“By employing software robots to undertake such tasks, they can be handled much more quickly,” adds Mee pointing to OTP Bank Romania, which during the pandemic used an automation to process requests to postpone bank loan instalments. “This reduced the processing time of a single request from 10 minutes to 20 seconds, allowing the bank to cope with a 125% increase in the number of calls received by call centre agents.”
Mee says: “Automation accelerates digital transformation, according to 63% of global executives. It also drives major cost savings and improves business metrics, and because software robots can ramp-up quickly to meet spikes in demand, it improves resilience.
Five business areas that can be automated
Mee outlines five business areas where automation can really make a difference.
- Contact centres Whether a customer seeks help online, in-store or with an agent, the entire customer service journey can be automated – from initial interaction to reaching a satisfying outcome
- Finance and accounting Automation enables firms to manage tasks such as invoice processing, ensuring accuracy and preventing mistakes
- Human resources Automations can be used across the HR team to manage things like payroll, assessing job candidates, and on-boarding
- IT IT teams are often swamped in daily activity like on-boarding or off-boarding employees. Deploying virtual machines, provisioning, configuring, and maintaining infrastructure. These tasks are ideal for automation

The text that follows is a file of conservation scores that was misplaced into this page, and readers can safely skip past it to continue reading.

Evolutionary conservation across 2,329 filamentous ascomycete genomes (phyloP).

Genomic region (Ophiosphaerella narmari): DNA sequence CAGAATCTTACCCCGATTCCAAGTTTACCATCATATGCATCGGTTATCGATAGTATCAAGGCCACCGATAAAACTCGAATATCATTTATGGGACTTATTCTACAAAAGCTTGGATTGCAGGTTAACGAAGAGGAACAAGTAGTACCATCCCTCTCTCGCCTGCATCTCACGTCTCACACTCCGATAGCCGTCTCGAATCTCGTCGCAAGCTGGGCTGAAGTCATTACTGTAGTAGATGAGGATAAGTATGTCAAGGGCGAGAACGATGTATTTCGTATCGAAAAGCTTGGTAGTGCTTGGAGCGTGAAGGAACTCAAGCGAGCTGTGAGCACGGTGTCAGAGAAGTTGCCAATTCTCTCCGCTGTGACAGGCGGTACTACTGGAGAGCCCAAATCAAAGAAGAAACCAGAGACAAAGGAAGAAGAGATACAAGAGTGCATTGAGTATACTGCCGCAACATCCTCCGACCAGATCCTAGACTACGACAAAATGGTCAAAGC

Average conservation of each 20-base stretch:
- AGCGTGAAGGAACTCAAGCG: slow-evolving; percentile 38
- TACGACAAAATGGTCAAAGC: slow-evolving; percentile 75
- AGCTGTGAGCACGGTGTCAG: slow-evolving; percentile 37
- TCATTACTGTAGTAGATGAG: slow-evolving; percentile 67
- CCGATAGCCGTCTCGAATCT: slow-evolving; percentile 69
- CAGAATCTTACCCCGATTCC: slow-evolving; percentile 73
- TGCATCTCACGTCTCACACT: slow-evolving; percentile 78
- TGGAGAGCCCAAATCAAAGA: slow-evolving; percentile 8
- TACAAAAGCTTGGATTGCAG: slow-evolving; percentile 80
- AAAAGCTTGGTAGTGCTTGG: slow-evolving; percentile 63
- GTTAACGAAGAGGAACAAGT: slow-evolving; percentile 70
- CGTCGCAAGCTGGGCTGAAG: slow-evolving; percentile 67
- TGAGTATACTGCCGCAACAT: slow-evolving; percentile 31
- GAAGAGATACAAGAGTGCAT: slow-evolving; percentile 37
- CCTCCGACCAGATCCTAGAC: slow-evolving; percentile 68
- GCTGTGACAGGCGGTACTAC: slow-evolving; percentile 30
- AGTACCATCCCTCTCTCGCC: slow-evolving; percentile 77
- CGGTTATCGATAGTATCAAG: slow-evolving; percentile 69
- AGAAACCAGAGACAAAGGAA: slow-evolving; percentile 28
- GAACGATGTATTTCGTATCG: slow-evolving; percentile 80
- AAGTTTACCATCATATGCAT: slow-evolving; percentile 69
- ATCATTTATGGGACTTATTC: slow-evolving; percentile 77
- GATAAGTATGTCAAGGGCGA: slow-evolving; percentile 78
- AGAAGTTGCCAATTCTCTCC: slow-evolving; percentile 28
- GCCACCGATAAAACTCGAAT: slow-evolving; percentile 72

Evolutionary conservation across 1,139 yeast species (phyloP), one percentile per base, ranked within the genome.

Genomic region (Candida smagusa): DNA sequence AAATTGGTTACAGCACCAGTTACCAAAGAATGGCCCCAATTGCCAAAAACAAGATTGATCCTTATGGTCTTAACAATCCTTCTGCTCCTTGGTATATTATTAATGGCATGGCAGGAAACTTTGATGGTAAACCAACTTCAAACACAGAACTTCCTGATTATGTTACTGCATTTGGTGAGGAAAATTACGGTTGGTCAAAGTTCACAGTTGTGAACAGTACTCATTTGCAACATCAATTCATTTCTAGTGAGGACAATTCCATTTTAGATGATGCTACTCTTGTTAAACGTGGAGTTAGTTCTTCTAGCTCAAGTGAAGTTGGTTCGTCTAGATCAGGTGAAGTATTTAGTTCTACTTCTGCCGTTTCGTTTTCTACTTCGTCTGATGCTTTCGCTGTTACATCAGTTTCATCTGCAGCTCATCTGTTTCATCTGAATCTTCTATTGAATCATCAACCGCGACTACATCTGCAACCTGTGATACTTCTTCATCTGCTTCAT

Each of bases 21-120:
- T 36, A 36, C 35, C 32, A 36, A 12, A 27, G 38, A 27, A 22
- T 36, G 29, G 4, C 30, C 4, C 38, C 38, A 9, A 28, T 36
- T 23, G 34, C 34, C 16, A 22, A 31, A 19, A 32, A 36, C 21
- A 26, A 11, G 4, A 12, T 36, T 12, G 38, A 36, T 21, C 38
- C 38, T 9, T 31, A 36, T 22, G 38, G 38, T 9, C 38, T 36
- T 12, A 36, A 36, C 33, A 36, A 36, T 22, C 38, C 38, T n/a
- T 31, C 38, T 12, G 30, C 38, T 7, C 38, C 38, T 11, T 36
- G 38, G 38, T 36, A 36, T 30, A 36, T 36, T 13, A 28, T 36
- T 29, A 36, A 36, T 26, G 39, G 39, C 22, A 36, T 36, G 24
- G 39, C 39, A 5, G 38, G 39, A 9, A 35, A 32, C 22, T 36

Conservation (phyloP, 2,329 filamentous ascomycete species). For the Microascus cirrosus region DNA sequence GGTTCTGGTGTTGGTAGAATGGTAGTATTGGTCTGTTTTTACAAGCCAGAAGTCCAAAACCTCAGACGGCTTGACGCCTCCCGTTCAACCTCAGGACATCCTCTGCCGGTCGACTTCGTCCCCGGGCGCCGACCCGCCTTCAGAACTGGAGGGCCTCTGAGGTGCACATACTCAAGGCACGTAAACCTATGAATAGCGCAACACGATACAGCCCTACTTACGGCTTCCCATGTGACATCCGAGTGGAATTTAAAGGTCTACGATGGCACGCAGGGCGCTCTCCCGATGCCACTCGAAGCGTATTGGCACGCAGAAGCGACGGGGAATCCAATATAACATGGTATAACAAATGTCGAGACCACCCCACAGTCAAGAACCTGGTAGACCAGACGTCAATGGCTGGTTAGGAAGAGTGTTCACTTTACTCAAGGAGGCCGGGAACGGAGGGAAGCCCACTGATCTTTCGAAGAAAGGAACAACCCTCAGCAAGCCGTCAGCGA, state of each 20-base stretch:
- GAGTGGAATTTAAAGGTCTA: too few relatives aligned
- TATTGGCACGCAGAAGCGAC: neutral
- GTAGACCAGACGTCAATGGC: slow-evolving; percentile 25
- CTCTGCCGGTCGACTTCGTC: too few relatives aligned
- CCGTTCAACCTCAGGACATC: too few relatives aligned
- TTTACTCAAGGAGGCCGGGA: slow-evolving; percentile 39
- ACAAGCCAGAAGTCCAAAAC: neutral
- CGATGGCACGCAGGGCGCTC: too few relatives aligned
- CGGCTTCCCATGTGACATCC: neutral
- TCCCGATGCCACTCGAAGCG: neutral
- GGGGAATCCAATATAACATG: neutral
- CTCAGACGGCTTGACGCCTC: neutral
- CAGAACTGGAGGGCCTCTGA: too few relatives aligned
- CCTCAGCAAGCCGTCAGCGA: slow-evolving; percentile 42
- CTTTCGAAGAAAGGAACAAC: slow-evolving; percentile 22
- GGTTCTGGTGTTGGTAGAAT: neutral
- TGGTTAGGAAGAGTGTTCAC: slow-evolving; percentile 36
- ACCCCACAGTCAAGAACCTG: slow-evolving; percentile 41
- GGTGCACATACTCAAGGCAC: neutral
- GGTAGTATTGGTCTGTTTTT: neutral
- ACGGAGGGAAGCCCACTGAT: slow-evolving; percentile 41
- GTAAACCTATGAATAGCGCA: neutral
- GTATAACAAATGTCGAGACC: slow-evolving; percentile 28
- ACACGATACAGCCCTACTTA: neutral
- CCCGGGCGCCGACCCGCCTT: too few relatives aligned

- Legal There are many important administrative tasks undertaken by legal teams that can be automated. Often, legal professionals are creating their own robots to help them manage this work. In legal and compliance processes, that means attorneys and paralegals can respond more quickly to increasing demands from clients and internal stakeholders. Robots don’t store data, and the data they use is encrypted in transit and at rest, which improves risk profiling and compliance.
“To embark on an automation journey, organisations need to create a Centre of Excellence in which technical expertise is fostered,” explains Mee. “This group of experts can begin automating processes quickly to show return on investment and gain buy-in. This effort leads to greater interest from within the organisation, which often kick-starts a strategic focus on embedding automation.”